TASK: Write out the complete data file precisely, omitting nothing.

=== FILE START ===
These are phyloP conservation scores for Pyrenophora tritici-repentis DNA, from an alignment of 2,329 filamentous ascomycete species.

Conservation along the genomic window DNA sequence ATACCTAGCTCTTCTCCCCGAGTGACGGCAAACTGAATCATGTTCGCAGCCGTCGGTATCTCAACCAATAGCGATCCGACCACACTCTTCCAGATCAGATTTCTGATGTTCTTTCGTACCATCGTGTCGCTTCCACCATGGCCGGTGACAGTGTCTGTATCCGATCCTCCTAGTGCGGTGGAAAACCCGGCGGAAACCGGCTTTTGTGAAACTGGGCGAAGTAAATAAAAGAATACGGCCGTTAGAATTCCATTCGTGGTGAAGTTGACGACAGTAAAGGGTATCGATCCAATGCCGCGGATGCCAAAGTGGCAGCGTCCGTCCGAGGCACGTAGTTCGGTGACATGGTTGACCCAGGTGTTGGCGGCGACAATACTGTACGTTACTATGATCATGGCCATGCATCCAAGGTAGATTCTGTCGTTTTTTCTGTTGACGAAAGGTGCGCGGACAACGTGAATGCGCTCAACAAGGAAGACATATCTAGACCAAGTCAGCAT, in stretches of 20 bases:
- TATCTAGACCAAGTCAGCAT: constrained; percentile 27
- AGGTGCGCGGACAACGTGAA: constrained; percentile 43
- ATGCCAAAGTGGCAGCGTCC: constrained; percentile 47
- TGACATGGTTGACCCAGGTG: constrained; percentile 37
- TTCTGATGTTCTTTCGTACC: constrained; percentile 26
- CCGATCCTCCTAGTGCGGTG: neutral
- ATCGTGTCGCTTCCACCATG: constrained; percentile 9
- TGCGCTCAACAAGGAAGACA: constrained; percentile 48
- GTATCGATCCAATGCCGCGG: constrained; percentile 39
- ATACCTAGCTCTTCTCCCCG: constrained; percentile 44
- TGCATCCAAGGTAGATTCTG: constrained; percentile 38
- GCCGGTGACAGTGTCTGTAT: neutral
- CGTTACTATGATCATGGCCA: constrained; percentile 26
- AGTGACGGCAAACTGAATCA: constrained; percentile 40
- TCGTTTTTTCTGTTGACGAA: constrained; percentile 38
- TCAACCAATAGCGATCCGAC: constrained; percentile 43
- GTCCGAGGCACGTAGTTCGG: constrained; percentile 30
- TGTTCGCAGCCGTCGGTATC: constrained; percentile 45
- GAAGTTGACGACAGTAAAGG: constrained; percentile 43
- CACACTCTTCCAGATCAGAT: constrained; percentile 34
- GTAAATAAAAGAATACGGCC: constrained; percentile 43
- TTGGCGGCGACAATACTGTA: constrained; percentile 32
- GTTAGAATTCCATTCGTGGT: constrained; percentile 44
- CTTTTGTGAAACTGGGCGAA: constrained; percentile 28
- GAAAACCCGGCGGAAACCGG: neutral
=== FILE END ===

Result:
These are phyloP conservation scores for Pyrenophora tritici-repentis DNA, from an alignment of 2,329 filamentous ascomycete species.

Conservation along the genomic window DNA sequence ATACCTAGCTCTTCTCCCCGAGTGACGGCAAACTGAATCATGTTCGCAGCCGTCGGTATCTCAACCAATAGCGATCCGACCACACTCTTCCAGATCAGATTTCTGATGTTCTTTCGTACCATCGTGTCGCTTCCACCATGGCCGGTGACAGTGTCTGTATCCGATCCTCCTAGTGCGGTGGAAAACCCGGCGGAAACCGGCTTTTGTGAAACTGGGCGAAGTAAATAAAAGAATACGGCCGTTAGAATTCCATTCGTGGTGAAGTTGACGACAGTAAAGGGTATCGATCCAATGCCGCGGATGCCAAAGTGGCAGCGTCCGTCCGAGGCACGTAGTTCGGTGACATGGTTGACCCAGGTGTTGGCGGCGACAATACTGTACGTTACTATGATCATGGCCATGCATCCAAGGTAGATTCTGTCGTTTTTTCTGTTGACGAAAGGTGCGCGGACAACGTGAATGCGCTCAACAAGGAAGACATATCTAGACCAAGTCAGCAT, in stretches of 20 bases:
- TATCTAGACCAAGTCAGCAT: constrained; percentile 27
- AGGTGCGCGGACAACGTGAA: constrained; percentile 43
- ATGCCAAAGTGGCAGCGTCC: constrained; percentile 47
- TGACATGGTTGACCCAGGTG: constrained; percentile 37
- TTCTGATGTTCTTTCGTACC: constrained; percentile 26
- CCGATCCTCCTAGTGCGGTG: neutral
- ATCGTGTCGCTTCCACCATG: constrained; percentile 9
- TGCGCTCAACAAGGAAGACA: constrained; percentile 48
- GTATCGATCCAATGCCGCGG: constrained; percentile 39
- ATACCTAGCTCTTCTCCCCG: constrained; percentile 44
- TGCATCCAAGGTAGATTCTG: constrained; percentile 38
- GCCGGTGACAGTGTCTGTAT: neutral
- CGTTACTATGATCATGGCCA: constrained; percentile 26
- AGTGACGGCAAACTGAATCA: constrained; percentile 40
- TCGTTTTTTCTGTTGACGAA: constrained; percentile 38
- TCAACCAATAGCGATCCGAC: constrained; percentile 43
- GTCCGAGGCACGTAGTTCGG: constrained; percentile 30
- TGTTCGCAGCCGTCGGTATC: constrained; percentile 45
- GAAGTTGACGACAGTAAAGG: constrained; percentile 43
- CACACTCTTCCAGATCAGAT: constrained; percentile 34
- GTAAATAAAAGAATACGGCC: constrained; percentile 43
- TTGGCGGCGACAATACTGTA: constrained; percentile 32
- GTTAGAATTCCATTCGTGGT: constrained; percentile 44
- CTTTTGTGAAACTGGGCGAA: constrained; percentile 28
- GAAAACCCGGCGGAAACCGG: neutral